Finding my passion, and living the life of my dreams, was so important to me that I lost sight of the really important things in life. If your ideas about your dreams become too fixed, you can lose the plot, lose your way. That’s what happened to me.
Relationships, community staying attuned to yourself, staying healthy and giving back are the most important things. If attaining your dreams means sacrificing any of these things, it’s probably not worth it.
In the end, love is all that matters. Love your family, love your friends, love your community, love your work and love yourself. Let your dreams grow from a seedbed of love.
The real contradiction of capitalism is that it arouses enormous ambition, but it doesn’t help you define where you should focus it. It doesn’t define an end to which you should devote your life. It nurtures the illusion that career and economic success can lead to fulfillment, which is the central illusion of our time. David Brooks, from Chris Guillebeau’s site.
SERENDIP WAS THE name of ancient Sri Lanka — before Sri Lanka, and before Ceylon. And yes, it is the root of serendipity, one of my favourite words. Here’s the full story from an edited Britannica entry:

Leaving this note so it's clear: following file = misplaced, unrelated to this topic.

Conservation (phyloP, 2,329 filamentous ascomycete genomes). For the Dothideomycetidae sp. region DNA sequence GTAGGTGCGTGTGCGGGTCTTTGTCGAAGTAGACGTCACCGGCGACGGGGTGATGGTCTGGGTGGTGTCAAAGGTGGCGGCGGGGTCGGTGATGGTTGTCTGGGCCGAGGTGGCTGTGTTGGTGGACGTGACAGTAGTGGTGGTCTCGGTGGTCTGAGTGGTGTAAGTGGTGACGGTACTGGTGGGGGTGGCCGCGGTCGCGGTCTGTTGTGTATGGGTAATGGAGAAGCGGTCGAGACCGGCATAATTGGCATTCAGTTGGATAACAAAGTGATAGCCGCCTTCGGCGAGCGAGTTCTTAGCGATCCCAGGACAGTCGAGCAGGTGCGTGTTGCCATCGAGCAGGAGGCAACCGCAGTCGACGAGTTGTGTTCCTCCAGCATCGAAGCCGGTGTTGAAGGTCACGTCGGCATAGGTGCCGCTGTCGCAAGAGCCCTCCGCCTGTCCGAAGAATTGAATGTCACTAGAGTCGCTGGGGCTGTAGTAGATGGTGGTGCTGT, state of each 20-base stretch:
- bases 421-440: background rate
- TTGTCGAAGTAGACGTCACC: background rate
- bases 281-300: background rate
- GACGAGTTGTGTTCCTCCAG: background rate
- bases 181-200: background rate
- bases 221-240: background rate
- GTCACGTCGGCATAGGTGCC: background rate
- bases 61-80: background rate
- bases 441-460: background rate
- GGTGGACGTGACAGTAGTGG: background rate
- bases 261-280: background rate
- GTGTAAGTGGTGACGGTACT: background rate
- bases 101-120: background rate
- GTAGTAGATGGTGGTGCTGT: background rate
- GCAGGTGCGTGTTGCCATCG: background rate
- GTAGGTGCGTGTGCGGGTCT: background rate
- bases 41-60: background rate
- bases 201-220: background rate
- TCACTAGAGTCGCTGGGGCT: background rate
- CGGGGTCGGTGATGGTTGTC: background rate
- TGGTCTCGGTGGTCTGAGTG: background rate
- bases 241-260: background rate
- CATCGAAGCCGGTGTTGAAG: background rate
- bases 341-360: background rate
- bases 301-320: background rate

Serendip, name for the island of Sri Lanka (Ceylon). Arabic in origin, the name was recorded in use as early as 361 AD and for a time gained considerable currency. It is best known to speakers of English through the word “serendipity,” which was invented in the 18th century by Horace Walpole. Walpole was inspired by a Persian fairy tale, “The Three Princes of Serendip,” whose heroes often made discoveries by chance. Arab traders originally borrowed the name Serendip from Indian traders — it is in fact a corruption of the Sanskrit compound Siṃhaladvīpa (“Dwelling-Place-of-Lions Island”).
Over the past nine years of travelling extensively in India, I have wanted to visit Sri Lanka. But the opportunity never seemed to arise … until my application was accepted to join 40+ other professional travel bloggers at the Travel Bloggers Conference Asia (TBCAsia).
TBCAsia was the first professional travel bloggers conference in Asia and it was held in Sri Lanka in mid-November 2014. So here are some of my “discoveries made by chance” while I was in Serendip, er, I mean Sri Lanka!
Sleeping Buddha evokes loving kindness, at Polonnurawa, Sri Lanka